“Quick, Harry, look who’s coming!”

“It’s Maggie!”

“OK, get ready to make your move!”

Maggie arrives once a month at our house, lugging cleaning implements with her. If she opens the front door by herself it’s no contest, the dogs are out before you could say Boo. But even when I open the door for her, filling the doorway and telling Harry to get back—Don’t even THINK about running off!—I move a couple of inches to make room for Maggie and he darts out between my legs.

It’s a diversion. I move the slightest bit forward—“Harry! Come back!”—and Aussie rushes out on my right, almost upending Maggie in the process. Together the two dogs make a dash up the driveway as fast as their legs can carry them, teeth gleaming, eyes shiny, and I can hear the Hee! Hee! Hee! from the road. From there they’ll scramble even further up the hill and disappear into the forest. No amount of walking and driving around will get them back anytime soon.

“What a dummy, Aussie. We do this every time Maggie arrives. Doesn’t the Boss ever learn?”

“You have to give her a little slack, Harry, she is kind of slow.”

Over and over I order Harry to go back to the living room when there’s someone at the door, and he obeys. But not when Maggie arrives. He’s found his loophole, the one time he could cheat, and off he goes, taking Aussie with him.

Which reminds me of Bernie. Bernie believed in cheating. “You can’t always do things 100%,” he’d say. “You have to cheat.”

A friend told Bernie that if Bernie would refrain from eating meat or fish for an entire year, he would make a major donation to Zen Peacemakers. Bernie agreed, and then added: “But you know, I’m going to cheat.”

“You’re going to cheat?” said the friend. “And you’re telling me that ahead of time?”

“Yup,” said Bernie. “I don’t believe in never cheating.”

Never was a word he didn’t like. So was always. If I would say to him You never do this or you always do that, he’d raise his famous, thick eyebrows: Never? Always? Life didn’t fall into neat categories like never and always, including cheating.

The dogs will come home when they get hungry. Though they run and run after prey, I suspect they don’t catch much. Besides, it’s going to be hot, so when they return, they’ll come in wet, proud, and happy after splashing in the river. No Aussie, come! No remote collar. Just running. Just free.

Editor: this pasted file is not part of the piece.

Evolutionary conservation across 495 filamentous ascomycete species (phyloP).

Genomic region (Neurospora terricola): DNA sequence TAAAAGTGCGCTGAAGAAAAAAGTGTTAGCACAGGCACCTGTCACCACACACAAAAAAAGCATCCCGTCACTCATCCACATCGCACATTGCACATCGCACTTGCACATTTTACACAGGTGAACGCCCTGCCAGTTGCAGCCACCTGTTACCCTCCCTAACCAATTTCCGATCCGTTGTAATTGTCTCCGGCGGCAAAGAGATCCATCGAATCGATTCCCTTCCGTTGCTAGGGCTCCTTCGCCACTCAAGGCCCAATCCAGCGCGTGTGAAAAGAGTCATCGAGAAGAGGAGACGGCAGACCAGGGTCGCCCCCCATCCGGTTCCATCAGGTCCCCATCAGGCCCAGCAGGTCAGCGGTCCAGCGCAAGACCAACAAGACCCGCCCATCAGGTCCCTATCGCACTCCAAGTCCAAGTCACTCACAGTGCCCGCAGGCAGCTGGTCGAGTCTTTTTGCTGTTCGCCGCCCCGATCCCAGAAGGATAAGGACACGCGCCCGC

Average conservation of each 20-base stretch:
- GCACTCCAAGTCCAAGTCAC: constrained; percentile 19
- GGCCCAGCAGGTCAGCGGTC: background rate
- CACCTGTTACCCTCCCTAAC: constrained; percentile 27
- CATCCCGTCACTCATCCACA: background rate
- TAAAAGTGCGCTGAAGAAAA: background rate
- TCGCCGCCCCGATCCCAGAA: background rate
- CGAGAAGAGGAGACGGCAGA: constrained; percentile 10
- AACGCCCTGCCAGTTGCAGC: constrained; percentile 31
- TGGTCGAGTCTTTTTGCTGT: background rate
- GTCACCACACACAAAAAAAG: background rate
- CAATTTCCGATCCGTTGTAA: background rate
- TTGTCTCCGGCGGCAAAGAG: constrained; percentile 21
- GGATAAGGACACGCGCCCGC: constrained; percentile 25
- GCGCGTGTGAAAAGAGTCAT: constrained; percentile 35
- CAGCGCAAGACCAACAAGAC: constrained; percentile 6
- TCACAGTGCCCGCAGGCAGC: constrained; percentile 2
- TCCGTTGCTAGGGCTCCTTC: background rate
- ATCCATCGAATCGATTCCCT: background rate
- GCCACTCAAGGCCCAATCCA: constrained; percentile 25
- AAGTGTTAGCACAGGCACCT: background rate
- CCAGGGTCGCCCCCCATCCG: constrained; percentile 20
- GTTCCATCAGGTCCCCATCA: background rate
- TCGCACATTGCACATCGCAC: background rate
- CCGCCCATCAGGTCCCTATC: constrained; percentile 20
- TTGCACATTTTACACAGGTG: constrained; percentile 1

I look at the lilac bush outside and imagine their conversation:

“What’s that thing the Boss puts on her face when she leaves us in the car and goes into a supermarket, Aussie?”

“I don’t know, Harry. You’d think that if you go into a place with so much food around, the last thing you’d want to do is cover your mouth.”

I get the pooper scooper, an old one from some 25 years ago that has followed me from state to state, cleaning up after generations of dogs, and go look for dog poop. This generation of dogs goes way to the left by the tool shed, they don’t poop right under the freshly washed clothes hanging on our laundry lines like Stanley used to do.

Again, I think of Bernie. Once I accused him of not helping enough with the housework. He looked around him vaguely and said, “I’ll clean up after the dogs.”

He not only cleaned up after them, he dressed for it. To the usual jeans, Hawaiian shirt, suspenders and black sneakers he added a cigar, the cigar clipper, the lighter, the phone in the pocket, and a safari hat against ticks. He’d pick up the scooper by the back door and off he’d go, lighting the cigar, waving the smoke away, looking vaguely up towards the trees.

“Dogs poop on the ground,” I’d tell him.

But he’d be in the midst of some wild imaginings, envisaging a new project, a new building, a new way of looking at things, and he’d stare off into the wild, occasionally stepping into the very poop he was supposed to collect. “Oh, shit!” he’d say.

It would take him over an hour; he made of it art. He made art of fried eggs, the best breakfast I had anywhere. Nothing too hurried, nothing to speed through on your way to other, more important things. Dog poop was his magical kingdom.

“Time to clean up after the dogs,” he’d say to me, and it was off to the races.